The Washington Post's E.J. Dionne Jr. thinks there's "something peculiar" about conservatives who turn "Islamic extremism into a mighty ideological force with the power to overrun the world."
In a way, he's right. There is indeed something peculiar about portraying "extremism," Islamic or otherwise, as an ideological movement of sufficient mass and might to capture the world. After all, "extremism" is something "extreme" practiced by, well, "extremists." You know -- a few far-out kooks on the margins. Why worry? There's always that disclaimer that we, as a post-9/11 society, invoke when we talk about "Islamic extremism" (or, plain "extremism," as President Bush now prefers): Namely, that such extremism has nothing doctrinally or traditionally to do with Islam as practiced by the rest of the world's billion-plus Muslims. So much more reassuring to see things this way, at least as long as no one notes that Sharia (Islamic law) is advanced by "extremism" and Islam alike.
Of course, if Western society understands "extremism" merely as a marginal phenomenon, little wonder Dionne thinks it's odd that so many conservatives take it seriously -- specifically, he writes, "Osama bin Laden's lunatic claims that he will build a new caliphate." Isn't Bin Laden just an extremist fruitcake on Islam's fringe, who, naturally, makes "lunatic claims"? It should take not a war to subdue him, but a warden.
Personally, I doubt so many conservatives really take the prospect of a Sharia-governed world seriously -- even a Sharia-governed Europe, or, for starters, a Sharia-governed Britain. And that goes whether such prospects are promulgated by a notorious Al Qaeda jihadist or the Archbishop of Canterbury. After all, the threat to Western-style liberty posed not only by violent "extremism" but by creeping Sharia -- with its dire implications for monogamy, women's rights, laws of evidence, freedom of belief and expression -- has never even made it into the rationale behind President Bush's so-called "War on Terror." It certainly hasn't been a topic on the campaign trail or most opinion pages. What seems to divide political thought these days is that conservatives still worry about "extremism" and liberals don't. Conservatives want to fight extremism in Iraq and Afghanistan, and liberals don't. Islam -- even as a, yes, democratically spread conduit of liberty-shrinking Islamic law -- is out of the political debate altogether.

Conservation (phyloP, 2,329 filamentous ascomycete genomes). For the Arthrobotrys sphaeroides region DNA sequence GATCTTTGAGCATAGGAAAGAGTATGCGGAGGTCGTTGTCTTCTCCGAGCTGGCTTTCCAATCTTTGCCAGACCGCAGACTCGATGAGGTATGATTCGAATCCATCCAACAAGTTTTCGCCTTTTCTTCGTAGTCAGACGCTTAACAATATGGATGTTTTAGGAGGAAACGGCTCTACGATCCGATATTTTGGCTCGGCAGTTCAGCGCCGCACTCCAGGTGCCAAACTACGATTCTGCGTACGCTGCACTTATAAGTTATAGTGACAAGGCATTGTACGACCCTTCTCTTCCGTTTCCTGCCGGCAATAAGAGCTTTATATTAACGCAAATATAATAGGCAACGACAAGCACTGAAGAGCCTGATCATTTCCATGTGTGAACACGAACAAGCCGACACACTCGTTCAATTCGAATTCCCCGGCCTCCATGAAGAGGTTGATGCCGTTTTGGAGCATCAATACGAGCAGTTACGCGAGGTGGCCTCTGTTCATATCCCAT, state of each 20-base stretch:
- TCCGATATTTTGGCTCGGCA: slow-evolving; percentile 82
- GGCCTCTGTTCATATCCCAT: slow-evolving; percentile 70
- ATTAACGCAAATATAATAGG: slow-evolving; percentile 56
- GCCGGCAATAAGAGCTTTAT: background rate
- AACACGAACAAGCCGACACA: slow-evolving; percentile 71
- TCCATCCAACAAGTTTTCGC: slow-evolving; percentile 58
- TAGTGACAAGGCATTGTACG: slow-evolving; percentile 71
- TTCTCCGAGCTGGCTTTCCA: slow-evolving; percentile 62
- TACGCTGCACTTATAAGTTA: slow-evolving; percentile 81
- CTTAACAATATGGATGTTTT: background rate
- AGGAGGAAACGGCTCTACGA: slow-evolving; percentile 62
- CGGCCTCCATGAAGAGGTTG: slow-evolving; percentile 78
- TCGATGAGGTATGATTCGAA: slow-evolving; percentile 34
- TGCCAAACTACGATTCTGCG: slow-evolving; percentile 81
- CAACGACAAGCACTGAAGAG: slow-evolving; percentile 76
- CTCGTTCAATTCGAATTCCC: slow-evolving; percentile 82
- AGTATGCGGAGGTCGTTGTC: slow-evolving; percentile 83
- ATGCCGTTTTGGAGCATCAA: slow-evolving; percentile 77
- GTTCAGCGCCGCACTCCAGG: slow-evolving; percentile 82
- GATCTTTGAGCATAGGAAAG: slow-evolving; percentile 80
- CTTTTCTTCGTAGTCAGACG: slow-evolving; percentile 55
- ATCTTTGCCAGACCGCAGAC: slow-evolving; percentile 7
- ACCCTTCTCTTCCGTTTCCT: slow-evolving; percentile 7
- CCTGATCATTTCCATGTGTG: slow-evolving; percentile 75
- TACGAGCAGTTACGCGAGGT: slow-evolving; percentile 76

Not surprisingly, then, Dionne thinks conservative concerns over mere "extremism" are a political liability that Democratic presidential candidates -- in their appeal to Americans bent on a leader "righting a jittery economy" and "rolling back extreme inequality" (did I miss the socialist takeover?) -- should exploit. Examining John McCain's stated belief that "radical Islamic extremists," or plain "extremists," pose the "transcendent challenge of the 21st century," Dionne argues that Democrats Hillary Clinton and Barack Obama should be knocking this contention, which seems to strike the liberal columnist as fantastic. He writes: "Does (McCain) mean that in the year 2100, Americans will look back and say everything else that happened in the century paled in comparison with the war on terrorism?"
Well, who knows? If, for example, Europe has become an Islamic continent by century's end, as predicted by the oft-cited Bernard Lewis, they just might. They might also wonder why in tarnation their post-9/11 forbears (us) failed to note the obvious connection between "extremists" like Bin Laden and the millions of ordinary Muslims who Islamized the European continent, which is a roughly shared devotion to Islamic law.
What's notable here is that Dionne, and, presumably some significant swath of liberal thought, don't see the war on terrorism as the stand-out priority even now. That's why he wants Democratic candidates attacking McCain on it. "If McCain's `transcendent challenge' claim falls apart on close examination," he writes, "the best rationale he has for his election would disappear."
In a way, he's right again. There is a transcendent challenge facing Americans, but we can't rise to it if our leaders can't explain it. President Bush certainly hasn't. To date, what should be a momentous civilizational debate -- liberty versus Sharia -- has fizzled into politically correct hemming and hawing over "extremism." This poses a transcendent challenge to McCain. Can he make it clear that such "extremism" is only a part of the problem? Does he even believe that? We urgently need to understand that Western-style liberty -- freedom of religion, freedom of conscience, freedom of expression, women's rights, equality before the law -- requires vigilance and protection in an era of advancing Sharia. And there's nothing "peculiar" or "odd" about that.